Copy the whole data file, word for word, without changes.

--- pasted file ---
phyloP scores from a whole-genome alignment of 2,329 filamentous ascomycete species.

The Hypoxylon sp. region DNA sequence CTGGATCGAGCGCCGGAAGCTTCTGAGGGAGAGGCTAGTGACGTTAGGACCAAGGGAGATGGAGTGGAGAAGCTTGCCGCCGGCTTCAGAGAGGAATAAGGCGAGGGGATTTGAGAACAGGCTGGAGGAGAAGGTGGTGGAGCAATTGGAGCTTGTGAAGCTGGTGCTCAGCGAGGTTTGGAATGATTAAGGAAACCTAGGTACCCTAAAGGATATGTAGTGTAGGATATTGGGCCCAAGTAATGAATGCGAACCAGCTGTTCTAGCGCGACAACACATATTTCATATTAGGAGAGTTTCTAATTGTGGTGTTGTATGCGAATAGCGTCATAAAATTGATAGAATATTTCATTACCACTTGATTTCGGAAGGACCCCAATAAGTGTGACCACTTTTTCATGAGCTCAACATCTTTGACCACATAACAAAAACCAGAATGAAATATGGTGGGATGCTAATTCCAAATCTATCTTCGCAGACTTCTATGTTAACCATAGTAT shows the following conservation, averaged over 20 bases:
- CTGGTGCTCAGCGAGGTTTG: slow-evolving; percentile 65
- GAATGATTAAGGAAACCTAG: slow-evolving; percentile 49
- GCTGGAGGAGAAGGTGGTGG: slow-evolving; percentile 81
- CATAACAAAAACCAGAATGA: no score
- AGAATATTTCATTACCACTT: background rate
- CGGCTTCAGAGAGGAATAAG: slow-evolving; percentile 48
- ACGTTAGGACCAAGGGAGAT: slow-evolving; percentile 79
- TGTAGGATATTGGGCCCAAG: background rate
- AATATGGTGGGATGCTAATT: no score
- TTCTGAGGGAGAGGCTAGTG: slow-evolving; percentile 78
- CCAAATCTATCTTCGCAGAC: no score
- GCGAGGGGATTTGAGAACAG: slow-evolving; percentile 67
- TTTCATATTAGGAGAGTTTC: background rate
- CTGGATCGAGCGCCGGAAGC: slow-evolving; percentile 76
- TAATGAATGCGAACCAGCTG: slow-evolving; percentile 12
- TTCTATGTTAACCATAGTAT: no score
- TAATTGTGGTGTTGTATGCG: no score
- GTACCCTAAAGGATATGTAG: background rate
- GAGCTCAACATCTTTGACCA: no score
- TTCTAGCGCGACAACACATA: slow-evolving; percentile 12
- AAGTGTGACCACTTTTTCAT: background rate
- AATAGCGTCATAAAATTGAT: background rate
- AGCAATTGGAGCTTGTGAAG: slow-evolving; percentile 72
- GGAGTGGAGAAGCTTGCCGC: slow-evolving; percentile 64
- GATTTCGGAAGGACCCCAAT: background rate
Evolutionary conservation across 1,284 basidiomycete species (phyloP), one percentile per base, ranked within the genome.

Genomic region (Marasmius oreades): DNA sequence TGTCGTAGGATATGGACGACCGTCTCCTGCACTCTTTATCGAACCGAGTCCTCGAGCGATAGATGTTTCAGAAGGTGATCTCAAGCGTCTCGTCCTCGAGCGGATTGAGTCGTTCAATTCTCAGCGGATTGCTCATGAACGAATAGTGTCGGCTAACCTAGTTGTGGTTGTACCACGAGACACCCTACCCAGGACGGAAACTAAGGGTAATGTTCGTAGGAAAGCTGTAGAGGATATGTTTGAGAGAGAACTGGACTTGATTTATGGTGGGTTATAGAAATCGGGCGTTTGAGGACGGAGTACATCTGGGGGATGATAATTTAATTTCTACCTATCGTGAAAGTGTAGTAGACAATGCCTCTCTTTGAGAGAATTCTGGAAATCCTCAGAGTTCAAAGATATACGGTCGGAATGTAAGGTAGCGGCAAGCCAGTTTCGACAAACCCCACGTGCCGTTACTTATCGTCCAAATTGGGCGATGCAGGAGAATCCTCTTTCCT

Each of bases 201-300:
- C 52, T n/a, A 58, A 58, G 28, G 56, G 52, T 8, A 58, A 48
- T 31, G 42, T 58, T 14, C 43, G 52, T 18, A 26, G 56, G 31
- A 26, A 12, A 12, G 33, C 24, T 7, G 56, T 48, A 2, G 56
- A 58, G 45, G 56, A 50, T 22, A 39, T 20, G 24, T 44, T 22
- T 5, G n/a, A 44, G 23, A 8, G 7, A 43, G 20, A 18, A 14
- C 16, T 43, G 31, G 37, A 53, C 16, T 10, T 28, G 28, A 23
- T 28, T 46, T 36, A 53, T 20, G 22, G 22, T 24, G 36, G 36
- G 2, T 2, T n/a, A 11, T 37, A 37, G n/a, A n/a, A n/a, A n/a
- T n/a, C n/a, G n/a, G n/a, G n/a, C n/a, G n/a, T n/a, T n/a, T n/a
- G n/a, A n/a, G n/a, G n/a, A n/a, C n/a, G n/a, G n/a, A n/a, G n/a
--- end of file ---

phyloP scores from a whole-genome alignment of 2,329 filamentous ascomycete species.

The Hypoxylon sp. region DNA sequence CTGGATCGAGCGCCGGAAGCTTCTGAGGGAGAGGCTAGTGACGTTAGGACCAAGGGAGATGGAGTGGAGAAGCTTGCCGCCGGCTTCAGAGAGGAATAAGGCGAGGGGATTTGAGAACAGGCTGGAGGAGAAGGTGGTGGAGCAATTGGAGCTTGTGAAGCTGGTGCTCAGCGAGGTTTGGAATGATTAAGGAAACCTAGGTACCCTAAAGGATATGTAGTGTAGGATATTGGGCCCAAGTAATGAATGCGAACCAGCTGTTCTAGCGCGACAACACATATTTCATATTAGGAGAGTTTCTAATTGTGGTGTTGTATGCGAATAGCGTCATAAAATTGATAGAATATTTCATTACCACTTGATTTCGGAAGGACCCCAATAAGTGTGACCACTTTTTCATGAGCTCAACATCTTTGACCACATAACAAAAACCAGAATGAAATATGGTGGGATGCTAATTCCAAATCTATCTTCGCAGACTTCTATGTTAACCATAGTAT shows the following conservation, averaged over 20 bases:
- CTGGTGCTCAGCGAGGTTTG: slow-evolving; percentile 65
- GAATGATTAAGGAAACCTAG: slow-evolving; percentile 49
- GCTGGAGGAGAAGGTGGTGG: slow-evolving; percentile 81
- CATAACAAAAACCAGAATGA: no score
- AGAATATTTCATTACCACTT: background rate
- CGGCTTCAGAGAGGAATAAG: slow-evolving; percentile 48
- ACGTTAGGACCAAGGGAGAT: slow-evolving; percentile 79
- TGTAGGATATTGGGCCCAAG: background rate
- AATATGGTGGGATGCTAATT: no score
- TTCTGAGGGAGAGGCTAGTG: slow-evolving; percentile 78
- CCAAATCTATCTTCGCAGAC: no score
- GCGAGGGGATTTGAGAACAG: slow-evolving; percentile 67
- TTTCATATTAGGAGAGTTTC: background rate
- CTGGATCGAGCGCCGGAAGC: slow-evolving; percentile 76
- TAATGAATGCGAACCAGCTG: slow-evolving; percentile 12
- TTCTATGTTAACCATAGTAT: no score
- TAATTGTGGTGTTGTATGCG: no score
- GTACCCTAAAGGATATGTAG: background rate
- GAGCTCAACATCTTTGACCA: no score
- TTCTAGCGCGACAACACATA: slow-evolving; percentile 12
- AAGTGTGACCACTTTTTCAT: background rate
- AATAGCGTCATAAAATTGAT: background rate
- AGCAATTGGAGCTTGTGAAG: slow-evolving; percentile 72
- GGAGTGGAGAAGCTTGCCGC: slow-evolving; percentile 64
- GATTTCGGAAGGACCCCAAT: background rate
Evolutionary conservation across 1,284 basidiomycete species (phyloP), one percentile per base, ranked within the genome.

Genomic region (Marasmius oreades): DNA sequence TGTCGTAGGATATGGACGACCGTCTCCTGCACTCTTTATCGAACCGAGTCCTCGAGCGATAGATGTTTCAGAAGGTGATCTCAAGCGTCTCGTCCTCGAGCGGATTGAGTCGTTCAATTCTCAGCGGATTGCTCATGAACGAATAGTGTCGGCTAACCTAGTTGTGGTTGTACCACGAGACACCCTACCCAGGACGGAAACTAAGGGTAATGTTCGTAGGAAAGCTGTAGAGGATATGTTTGAGAGAGAACTGGACTTGATTTATGGTGGGTTATAGAAATCGGGCGTTTGAGGACGGAGTACATCTGGGGGATGATAATTTAATTTCTACCTATCGTGAAAGTGTAGTAGACAATGCCTCTCTTTGAGAGAATTCTGGAAATCCTCAGAGTTCAAAGATATACGGTCGGAATGTAAGGTAGCGGCAAGCCAGTTTCGACAAACCCCACGTGCCGTTACTTATCGTCCAAATTGGGCGATGCAGGAGAATCCTCTTTCCT

Each of bases 201-300:
- C 52, T n/a, A 58, A 58, G 28, G 56, G 52, T 8, A 58, A 48
- T 31, G 42, T 58, T 14, C 43, G 52, T 18, A 26, G 56, G 31
- A 26, A 12, A 12, G 33, C 24, T 7, G 56, T 48, A 2, G 56
- A 58, G 45, G 56, A 50, T 22, A 39, T 20, G 24, T 44, T 22
- T 5, G n/a, A 44, G 23, A 8, G 7, A 43, G 20, A 18, A 14
- C 16, T 43, G 31, G 37, A 53, C 16, T 10, T 28, G 28, A 23
- T 28, T 46, T 36, A 53, T 20, G 22, G 22, T 24, G 36, G 36
- G 2, T 2, T n/a, A 11, T 37, A 37, G n/a, A n/a, A n/a, A n/a
- T n/a, C n/a, G n/a, G n/a, G n/a, C n/a, G n/a, T n/a, T n/a, T n/a
- G n/a, A n/a, G n/a, G n/a, A n/a, C n/a, G n/a, G n/a, A n/a, G n/a